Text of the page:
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MPs and Peers are calling for urgent action to address the serious faults at the heart of the childcare system which have led to thousands of disabled children, from toddlers to teenagers, missing out on education and social opportunities.

The recent cross party Parliamentary Inquiry into Childcare for Disabled Children found widespread failures for disabled children across the childcare system. It revealed that 41 per cent of families with disabled children aged three and four are unable to access the full 15-hours free entitlement to childcare and early years education due to a chronic lack of appropriate settings or lack of funding.

Of those who responded to the Inquiry’s survey, 86 per cent reported paying above average childcare costs, while 72 per cent of families with disabled children have cut back or given up work because of childcare problems.

The childcare situation gets worse as a disabled child gets older: the cost increases and availability gets even more limited as mainstream holiday and after school clubs are often not inclusive.

The Inquiry also found confusion among local authorities, nurseries and schools about what their duties are in providing childcare for disabled children.

To start tackling some of the key issues, the Inquiry called on all parties to commit to developing a coherent policy to improve access to affordable, accessible and appropriate childcare for all children.

Robert Buckland MP, who co-chaired the Inquiry, blamed a “decade of piecemeal policies” for the confusion among local authorities and childcare providers about their duties. “We need one coherent policy to improve access to childcare for disabled children”, he said. 

Inquiry Co-chair Pat Glass MP said the Inquiry had heard from families who had been turned away from mainstream nurseries simply because their child had a disability. “Providers must not be able to get away with this”, she said.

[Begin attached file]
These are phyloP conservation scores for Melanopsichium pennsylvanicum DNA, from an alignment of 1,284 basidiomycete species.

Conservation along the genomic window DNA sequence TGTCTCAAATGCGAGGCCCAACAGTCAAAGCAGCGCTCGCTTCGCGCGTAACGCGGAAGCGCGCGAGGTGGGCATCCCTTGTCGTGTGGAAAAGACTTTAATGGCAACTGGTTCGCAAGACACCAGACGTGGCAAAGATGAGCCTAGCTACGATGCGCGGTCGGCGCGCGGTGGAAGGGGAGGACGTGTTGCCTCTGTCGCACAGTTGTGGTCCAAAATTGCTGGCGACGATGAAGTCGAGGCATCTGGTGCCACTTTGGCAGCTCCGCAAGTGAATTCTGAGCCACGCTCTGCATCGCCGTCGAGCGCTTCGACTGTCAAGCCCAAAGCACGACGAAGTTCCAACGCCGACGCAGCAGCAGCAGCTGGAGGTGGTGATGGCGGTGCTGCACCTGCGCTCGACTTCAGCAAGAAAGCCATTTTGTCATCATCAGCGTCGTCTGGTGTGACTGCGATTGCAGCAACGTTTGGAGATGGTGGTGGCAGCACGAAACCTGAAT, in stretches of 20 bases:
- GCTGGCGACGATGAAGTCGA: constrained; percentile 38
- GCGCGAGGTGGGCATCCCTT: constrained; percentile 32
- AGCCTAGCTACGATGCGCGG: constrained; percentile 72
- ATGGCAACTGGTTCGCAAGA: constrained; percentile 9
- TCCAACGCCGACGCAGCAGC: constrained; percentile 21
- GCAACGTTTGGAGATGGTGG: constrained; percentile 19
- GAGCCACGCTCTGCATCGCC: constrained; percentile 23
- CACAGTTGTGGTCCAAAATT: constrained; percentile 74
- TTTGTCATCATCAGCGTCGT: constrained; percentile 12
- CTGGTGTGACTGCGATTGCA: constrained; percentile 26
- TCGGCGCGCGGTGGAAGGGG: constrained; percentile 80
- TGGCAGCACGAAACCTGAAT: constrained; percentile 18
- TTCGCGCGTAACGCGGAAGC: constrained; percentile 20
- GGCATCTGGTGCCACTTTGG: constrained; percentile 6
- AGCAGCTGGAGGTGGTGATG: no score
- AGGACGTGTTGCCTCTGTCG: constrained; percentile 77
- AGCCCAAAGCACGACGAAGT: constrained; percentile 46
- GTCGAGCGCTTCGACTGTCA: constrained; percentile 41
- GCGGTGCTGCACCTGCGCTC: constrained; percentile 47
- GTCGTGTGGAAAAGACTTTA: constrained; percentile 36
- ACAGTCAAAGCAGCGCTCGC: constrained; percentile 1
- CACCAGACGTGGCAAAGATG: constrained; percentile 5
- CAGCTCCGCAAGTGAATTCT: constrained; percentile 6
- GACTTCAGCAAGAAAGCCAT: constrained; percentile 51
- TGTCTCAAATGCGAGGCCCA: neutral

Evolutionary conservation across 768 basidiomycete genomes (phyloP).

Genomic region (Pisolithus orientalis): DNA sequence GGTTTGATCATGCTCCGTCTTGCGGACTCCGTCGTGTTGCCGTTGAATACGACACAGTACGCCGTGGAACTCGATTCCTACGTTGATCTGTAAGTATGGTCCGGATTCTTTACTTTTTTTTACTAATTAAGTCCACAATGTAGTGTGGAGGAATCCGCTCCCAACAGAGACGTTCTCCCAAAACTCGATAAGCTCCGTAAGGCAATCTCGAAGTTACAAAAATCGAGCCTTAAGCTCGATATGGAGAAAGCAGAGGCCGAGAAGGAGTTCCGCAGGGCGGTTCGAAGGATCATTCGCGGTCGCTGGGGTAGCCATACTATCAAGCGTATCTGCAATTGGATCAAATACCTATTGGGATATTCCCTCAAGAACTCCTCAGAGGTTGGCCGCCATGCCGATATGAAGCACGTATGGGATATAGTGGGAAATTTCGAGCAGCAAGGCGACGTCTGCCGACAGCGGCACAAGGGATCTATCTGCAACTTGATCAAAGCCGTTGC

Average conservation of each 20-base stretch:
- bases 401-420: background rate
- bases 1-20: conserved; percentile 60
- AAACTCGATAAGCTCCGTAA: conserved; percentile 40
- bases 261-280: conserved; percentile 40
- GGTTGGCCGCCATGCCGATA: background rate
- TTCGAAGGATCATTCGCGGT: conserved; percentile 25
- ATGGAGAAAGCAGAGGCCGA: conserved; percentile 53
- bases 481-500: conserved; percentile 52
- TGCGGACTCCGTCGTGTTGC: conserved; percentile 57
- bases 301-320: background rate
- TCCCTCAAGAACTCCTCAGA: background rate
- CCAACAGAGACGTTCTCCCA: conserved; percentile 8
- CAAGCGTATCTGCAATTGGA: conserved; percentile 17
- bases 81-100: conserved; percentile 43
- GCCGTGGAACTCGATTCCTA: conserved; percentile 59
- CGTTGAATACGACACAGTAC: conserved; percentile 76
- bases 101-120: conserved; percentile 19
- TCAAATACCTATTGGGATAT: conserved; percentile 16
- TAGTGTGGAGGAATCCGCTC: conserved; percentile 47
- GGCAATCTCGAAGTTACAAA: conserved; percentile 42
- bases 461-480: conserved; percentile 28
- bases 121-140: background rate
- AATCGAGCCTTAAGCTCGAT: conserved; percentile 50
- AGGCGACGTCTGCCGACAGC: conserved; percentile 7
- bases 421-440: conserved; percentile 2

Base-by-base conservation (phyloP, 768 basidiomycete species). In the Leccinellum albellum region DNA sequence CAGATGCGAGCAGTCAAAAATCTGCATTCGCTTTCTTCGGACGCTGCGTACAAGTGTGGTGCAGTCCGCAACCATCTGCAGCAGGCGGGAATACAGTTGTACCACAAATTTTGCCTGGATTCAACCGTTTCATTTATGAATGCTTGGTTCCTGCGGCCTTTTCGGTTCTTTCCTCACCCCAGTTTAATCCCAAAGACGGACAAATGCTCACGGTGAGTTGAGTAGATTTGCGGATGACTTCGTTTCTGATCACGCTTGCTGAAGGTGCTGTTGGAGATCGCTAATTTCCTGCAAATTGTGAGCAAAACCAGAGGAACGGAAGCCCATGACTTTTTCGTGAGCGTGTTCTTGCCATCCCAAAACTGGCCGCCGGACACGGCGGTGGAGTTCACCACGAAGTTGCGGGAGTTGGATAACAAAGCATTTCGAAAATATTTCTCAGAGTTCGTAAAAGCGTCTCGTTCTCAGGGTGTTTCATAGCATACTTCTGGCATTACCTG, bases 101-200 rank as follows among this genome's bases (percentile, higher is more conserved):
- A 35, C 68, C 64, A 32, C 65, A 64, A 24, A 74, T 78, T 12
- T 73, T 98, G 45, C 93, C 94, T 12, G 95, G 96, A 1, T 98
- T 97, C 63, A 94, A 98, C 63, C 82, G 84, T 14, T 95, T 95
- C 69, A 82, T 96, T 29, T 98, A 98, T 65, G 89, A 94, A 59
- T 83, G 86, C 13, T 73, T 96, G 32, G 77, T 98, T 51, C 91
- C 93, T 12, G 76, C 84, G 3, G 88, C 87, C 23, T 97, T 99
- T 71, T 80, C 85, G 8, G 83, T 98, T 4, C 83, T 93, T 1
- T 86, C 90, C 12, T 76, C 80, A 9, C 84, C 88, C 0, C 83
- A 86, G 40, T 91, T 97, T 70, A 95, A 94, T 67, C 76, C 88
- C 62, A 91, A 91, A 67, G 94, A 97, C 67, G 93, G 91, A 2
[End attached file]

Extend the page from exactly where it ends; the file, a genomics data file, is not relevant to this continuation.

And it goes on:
Comments   

#2 early years senco 2014-09-05 20:06
In my setting we work really hard to be inclusive but our local authority messes us around terribly with funding, we are a committee based preschool and are hand to mouth, when children need buddies we count on funding from the LEA. Last yr they owed us £3000 at one point and there wasnt enough money in the bank to pay the staff!! We are desperate to include all children in our community regardless of need but it is hard when we cant trust the LEA.
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#1 Mummy Apple 2014-09-05 13:20
So agree with this article. I have cared for many disabled children ..some our own but we have never been able to get childcare. Because what ever their disability there is a reason why that particular setting cannot provide that care for those needs. For example: suction, gastrostomy feeds etc. The schools do not run after school clubs, finding a suitable ' baby sitter ' means they have to be medically qualified so are far too expensive and will not do less than 4 hours. Any respite situations are always full holidays and weekends, and schools are reluctant to let parents take the children out of school because of the rules of taking children out. There are no where near enough respite homes, carers or professional people who are willing to think out of the box to support families who struggle with day to day care of children with complex medical special needs or behavioural problems such as Foetal Alcohol Syndrome disorders, autism or ADHD time something was done!
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